PAR2 is known to mediate its effects, i.e., neuroinflammation and pain in the peripheral nervous system, through the activation of TRPV4 channels (Grant et al., 2007; Chen et al., 2011; Poole et al., 2013). We therefore hypothesized that PAR2 may act on synaptic transmission via TRPV4.
To test this hypothesis, we first examined PAR2 and TRPV4 expression in the hippocampus. Anatomically matched frontal slices containing the dorsal hippocampus were immunostained for PAR2 and TRPV4. Indeed, both PAR2 and TRPV4 were expressed in the hippocampus. A comparable expression pattern was observed: high levels of PAR2 and TRPV4 were detected in CA1 stratum pyramidale. We did not find a prominent colocalization of PAR2 and the astrocytic marker GFAP in these experiments (Figure Figure22).
We then speculated that TRPV4-activation should also result in LTD, similar to what is observed upon PAR2-activation (c.f. Figure Figure11). This prediction was tested by exposing acute hippocampal slices to the TRPV4-agonist RN1747 (2 μM). Indeed, a depression in synaptic transmission occurred, reaching 0.63 ± 0.06% of baseline within 30 min (n = 12; Figure Figure3A3A; c.f. Figure Figure1A1A). This effect was long lasting as it persisted upon the removal of the TRPV4-agonist (Figure Figure3B3B). TRPV4-LTD was blocked in the presence of the TRPV4-antagonists RN1734 (10 μM; Figure Figure3C3C) or RN9893, respectively (Supplementary Figure S1C). In two pathway experiments TRPV4-LTD reached similar levels of depression as compared to LFS-LTD (0.66 ± 0.07 versus 0.72 ± 0.05 respectively, n = 12, p = 0.19, Figure Figure3D3D), while LFS-LTD was not affected by the TRPV4-antagonist (Figure Figure3E3E). These experiments disclosed that TRPV4-activation induces robust LTD, similar to what is observed upon PAR2-activation.
In order to test for the interrelation between PAR2- and TRPV4-mediated LTD the following series of experiments was carried out. First, we exposed hippocampal slices to the TRPV4-antagonist before washing in the PAR2-activator (Figure Figure3F3F). Indeed, PAR2-activation with AC55541 (10 μM) was not able to induce LTD in presence of the TRPV4-inhibitor RN1734 (10 μM). Conversely, treatment with the TRPV4-agonist in presence of the PAR2-antagonist reliably induced LTD (0.64 ± 0.07% of baseline after 30 min, n = 12; Figure Figure3G3G).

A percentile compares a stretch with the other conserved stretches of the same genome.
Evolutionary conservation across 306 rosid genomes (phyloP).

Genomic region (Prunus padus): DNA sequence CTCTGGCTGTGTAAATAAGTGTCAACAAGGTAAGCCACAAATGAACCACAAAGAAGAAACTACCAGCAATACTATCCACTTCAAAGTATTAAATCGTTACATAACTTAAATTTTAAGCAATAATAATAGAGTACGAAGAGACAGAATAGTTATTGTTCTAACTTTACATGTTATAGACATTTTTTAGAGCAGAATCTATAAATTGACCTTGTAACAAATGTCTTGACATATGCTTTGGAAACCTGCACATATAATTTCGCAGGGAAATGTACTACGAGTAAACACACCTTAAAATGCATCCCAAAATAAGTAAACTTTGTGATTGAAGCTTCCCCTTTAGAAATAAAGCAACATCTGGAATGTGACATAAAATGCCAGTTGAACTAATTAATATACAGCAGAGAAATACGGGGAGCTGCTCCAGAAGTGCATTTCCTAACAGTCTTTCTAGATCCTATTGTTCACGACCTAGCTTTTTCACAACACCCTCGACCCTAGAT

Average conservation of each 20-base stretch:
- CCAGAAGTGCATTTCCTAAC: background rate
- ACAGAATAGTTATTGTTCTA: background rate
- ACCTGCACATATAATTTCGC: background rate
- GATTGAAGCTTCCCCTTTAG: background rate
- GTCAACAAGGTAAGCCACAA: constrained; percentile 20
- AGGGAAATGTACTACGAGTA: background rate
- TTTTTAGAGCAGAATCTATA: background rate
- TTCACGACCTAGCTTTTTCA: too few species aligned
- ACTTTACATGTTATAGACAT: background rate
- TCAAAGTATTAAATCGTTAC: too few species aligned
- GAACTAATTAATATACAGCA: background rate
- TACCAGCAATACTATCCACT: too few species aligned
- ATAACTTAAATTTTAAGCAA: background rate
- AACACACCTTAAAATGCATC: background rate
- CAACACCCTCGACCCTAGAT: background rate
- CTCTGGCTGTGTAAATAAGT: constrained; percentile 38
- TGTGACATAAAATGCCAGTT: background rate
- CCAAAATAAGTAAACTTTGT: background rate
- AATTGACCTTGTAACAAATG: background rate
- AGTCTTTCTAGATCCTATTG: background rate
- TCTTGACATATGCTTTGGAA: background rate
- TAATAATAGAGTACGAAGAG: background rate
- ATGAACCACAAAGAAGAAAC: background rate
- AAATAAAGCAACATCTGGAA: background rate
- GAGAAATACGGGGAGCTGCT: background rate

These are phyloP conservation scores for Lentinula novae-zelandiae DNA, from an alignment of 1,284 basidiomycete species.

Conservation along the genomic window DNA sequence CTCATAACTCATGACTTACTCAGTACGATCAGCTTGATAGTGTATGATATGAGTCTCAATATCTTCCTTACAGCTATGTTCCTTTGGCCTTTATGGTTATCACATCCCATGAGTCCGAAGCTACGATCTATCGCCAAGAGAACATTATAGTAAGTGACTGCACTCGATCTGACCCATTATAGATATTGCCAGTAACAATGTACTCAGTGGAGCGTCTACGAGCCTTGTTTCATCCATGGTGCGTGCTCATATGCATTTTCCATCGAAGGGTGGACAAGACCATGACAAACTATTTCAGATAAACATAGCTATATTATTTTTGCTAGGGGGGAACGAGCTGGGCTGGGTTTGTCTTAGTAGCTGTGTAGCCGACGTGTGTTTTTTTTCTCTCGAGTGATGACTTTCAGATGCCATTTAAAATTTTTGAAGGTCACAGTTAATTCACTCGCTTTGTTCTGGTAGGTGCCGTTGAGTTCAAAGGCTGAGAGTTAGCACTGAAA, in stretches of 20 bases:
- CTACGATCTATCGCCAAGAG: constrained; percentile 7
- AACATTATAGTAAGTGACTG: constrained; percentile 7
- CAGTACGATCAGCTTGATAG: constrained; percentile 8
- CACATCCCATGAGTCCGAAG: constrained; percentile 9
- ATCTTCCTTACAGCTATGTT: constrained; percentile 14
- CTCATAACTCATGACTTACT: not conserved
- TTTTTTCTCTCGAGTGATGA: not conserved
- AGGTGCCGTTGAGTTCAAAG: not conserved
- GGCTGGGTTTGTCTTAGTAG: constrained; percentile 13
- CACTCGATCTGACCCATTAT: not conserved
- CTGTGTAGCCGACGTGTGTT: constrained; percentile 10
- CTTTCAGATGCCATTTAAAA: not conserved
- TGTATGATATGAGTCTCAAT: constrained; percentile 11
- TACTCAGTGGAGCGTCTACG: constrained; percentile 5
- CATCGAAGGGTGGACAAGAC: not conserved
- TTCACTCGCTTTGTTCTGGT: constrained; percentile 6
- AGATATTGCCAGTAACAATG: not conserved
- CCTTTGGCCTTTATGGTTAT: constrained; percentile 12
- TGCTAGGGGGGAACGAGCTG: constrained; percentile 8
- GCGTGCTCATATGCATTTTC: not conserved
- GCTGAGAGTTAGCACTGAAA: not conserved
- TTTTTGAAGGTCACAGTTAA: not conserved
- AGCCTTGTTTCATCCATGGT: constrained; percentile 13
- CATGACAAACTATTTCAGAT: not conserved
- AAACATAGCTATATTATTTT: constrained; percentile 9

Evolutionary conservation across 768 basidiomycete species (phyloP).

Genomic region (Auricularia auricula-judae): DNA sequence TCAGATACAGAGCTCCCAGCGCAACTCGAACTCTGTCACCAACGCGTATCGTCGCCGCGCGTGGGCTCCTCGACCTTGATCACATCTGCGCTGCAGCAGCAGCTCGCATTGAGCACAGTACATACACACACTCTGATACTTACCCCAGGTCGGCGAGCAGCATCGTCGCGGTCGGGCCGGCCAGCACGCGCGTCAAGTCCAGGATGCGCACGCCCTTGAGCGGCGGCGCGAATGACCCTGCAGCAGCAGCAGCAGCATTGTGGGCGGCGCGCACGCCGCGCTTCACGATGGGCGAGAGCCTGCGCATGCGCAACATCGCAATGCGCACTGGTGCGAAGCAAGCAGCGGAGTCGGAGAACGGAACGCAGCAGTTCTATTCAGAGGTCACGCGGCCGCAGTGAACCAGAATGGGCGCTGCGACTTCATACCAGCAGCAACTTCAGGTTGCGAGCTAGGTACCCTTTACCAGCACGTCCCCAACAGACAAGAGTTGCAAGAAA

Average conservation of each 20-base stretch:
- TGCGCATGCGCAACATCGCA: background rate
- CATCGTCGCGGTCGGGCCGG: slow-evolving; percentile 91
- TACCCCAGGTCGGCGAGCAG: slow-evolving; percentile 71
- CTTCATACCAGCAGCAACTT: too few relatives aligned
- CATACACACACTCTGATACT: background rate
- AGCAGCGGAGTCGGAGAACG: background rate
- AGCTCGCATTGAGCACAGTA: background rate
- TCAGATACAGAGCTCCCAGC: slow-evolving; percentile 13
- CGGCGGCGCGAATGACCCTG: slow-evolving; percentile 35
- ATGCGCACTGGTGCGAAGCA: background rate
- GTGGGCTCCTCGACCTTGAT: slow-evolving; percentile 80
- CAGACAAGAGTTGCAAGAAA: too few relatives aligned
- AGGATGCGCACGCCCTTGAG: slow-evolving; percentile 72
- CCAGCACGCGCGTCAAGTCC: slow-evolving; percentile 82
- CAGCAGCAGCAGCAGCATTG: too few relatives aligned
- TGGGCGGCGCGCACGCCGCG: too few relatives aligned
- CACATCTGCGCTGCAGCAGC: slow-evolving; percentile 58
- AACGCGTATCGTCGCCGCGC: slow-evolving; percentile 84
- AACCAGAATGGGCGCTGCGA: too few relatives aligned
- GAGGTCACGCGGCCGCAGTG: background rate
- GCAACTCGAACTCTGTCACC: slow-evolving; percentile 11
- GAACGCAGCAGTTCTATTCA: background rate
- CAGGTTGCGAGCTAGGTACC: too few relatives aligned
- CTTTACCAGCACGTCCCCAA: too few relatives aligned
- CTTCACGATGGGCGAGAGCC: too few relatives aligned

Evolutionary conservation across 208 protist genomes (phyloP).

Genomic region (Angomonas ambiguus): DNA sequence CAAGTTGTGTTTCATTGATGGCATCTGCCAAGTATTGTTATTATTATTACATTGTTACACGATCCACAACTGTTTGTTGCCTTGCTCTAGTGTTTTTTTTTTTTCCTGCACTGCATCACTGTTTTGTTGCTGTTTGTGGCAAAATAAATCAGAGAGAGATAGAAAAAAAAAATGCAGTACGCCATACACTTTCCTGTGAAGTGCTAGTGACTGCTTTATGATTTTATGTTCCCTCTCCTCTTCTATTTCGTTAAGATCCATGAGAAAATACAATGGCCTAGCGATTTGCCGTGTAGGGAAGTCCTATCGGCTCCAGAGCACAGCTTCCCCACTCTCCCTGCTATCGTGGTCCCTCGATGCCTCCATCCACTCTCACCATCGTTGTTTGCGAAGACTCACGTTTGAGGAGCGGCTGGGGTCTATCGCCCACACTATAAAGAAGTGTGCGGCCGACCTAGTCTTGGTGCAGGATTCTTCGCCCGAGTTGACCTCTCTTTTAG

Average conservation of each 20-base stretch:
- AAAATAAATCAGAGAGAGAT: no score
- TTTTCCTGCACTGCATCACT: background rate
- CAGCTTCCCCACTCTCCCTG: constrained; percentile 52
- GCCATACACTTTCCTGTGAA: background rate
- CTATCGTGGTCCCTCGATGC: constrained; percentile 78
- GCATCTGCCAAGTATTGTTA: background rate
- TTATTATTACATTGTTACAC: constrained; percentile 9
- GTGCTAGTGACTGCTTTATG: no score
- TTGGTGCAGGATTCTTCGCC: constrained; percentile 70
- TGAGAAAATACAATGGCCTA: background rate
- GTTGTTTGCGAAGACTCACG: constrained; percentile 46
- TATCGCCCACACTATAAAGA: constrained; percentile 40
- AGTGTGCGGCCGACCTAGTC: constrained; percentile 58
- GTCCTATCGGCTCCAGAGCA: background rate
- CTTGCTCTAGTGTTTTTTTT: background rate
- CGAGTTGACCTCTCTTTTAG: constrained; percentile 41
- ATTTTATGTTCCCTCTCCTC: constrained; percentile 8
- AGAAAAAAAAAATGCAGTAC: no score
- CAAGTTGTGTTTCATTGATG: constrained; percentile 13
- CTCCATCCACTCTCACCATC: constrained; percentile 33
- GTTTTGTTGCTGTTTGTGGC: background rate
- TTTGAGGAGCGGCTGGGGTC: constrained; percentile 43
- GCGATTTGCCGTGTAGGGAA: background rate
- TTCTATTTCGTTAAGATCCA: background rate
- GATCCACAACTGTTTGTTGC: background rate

We then examined whether sequential PAR2- and TRPV4-activation occlude each other (Figure Figure3H3H). Upon induction of PAR2-LTD, the PAR2-agonist was removed before washing in the TRPV4-agonist. In these experiments one of the two pathways was manually reported to the baseline value before TRPV4-activation. Indeed, the TRPV4-agonist failed to induce LTD in this setting, suggesting that the pathway was already saturated, i.e., occluded by the prior application of the PAR2-agonist (Figure Figure3H3H).
Finally, we tested whether PAR2- and TRPV4-activation share the same molecular cascade requiring NMDAR but not mGluR activity (c.f. Figures 1G,H). Indeed, we observed that TRPV4-activation did not induce LTD in presence of 50 μM APV (n = 12, Figure Figure4A4A), and similar to PAR2-LTD the mGluR-antagonist MCPG (200 μM) was not effective in blocking TRPV4-LTD (0.65 ± 0.04, n = 12, Figure Figure4B4B).
To verify that pharmacological activation of PAR2 or TRPV4 induces a genuine LTD at Shaffer collateral-CA1 synapses, in a separate set of experiments we systematically assessed input/output curves and paired-pulse ratios and we did not find any significant effects on these parameters (Supplementary Figure S2). Taken together, we conclude that PAR2 mediates NMDAR-dependent LTD through the activation of TRPV4.
Previous work has indicated that PAR2 acts through PKA to activate TRPV4 in inflammation and pain (Zhao et al., 2015). Hence, to provide further evidence for our major conclusion, we decided to test whether PKA is involved in mediating PAR2-LTD. This hypothesis is relevant also for the known role of PKA as a canonical signaling molecule associated with hippocampal LTD (Collingridge et al., 2010; Hell, 2016; Sanderson et al., 2016). Indeed, in presence of the PKA-inhibitor KT5720 (2 μM) PAR2-activation failed to induce LTD (Figure Figure5A5A). This effect was specific, since pharmacological inhibition of protein kinase C (PKC), an additional molecule reported to be involved in LTD (Collingridge et al., 2010), had no apparent effect on PAR2-LTD (Figure Figure5B5B).
The present study addresses the role of PAR2-mediated signaling pathways in synaptic plasticity of central neurons. Based on our results we propose a model in which PAR2-activation induces (PKA-dependent) TRPV4-mediated LTD, which requires NMDAR-activity. Hence, our study is the first to report that PAR2 induces LTD at central synapses via TRPV4.
Work from recent years has identified an important role of PARs in the regulation of synaptic plasticity in the central nervous system. In this context the role of PAR1 has been extensively studied (Ben Shimon et al., 2015). It has been demonstrated that PAR1-activation induces LTP, which affects the ability of neurons to express further plasticity (Maggio et al., 2008; Stein et al., 2015). The results of the present study now demonstrate that in stark contrast to PAR1, PAR2 induces LTD (see also Gan et al., 2011). Considering that different proteases activate PAR1 and PAR2, it is interesting to hypothesize that PAR1- and PAR2-mediated synaptic plasticity could be the target of distinct protease signaling pathways, which aim at setting and modulating the threshold and direction of synaptic plasticity by balancing LTP and LTD.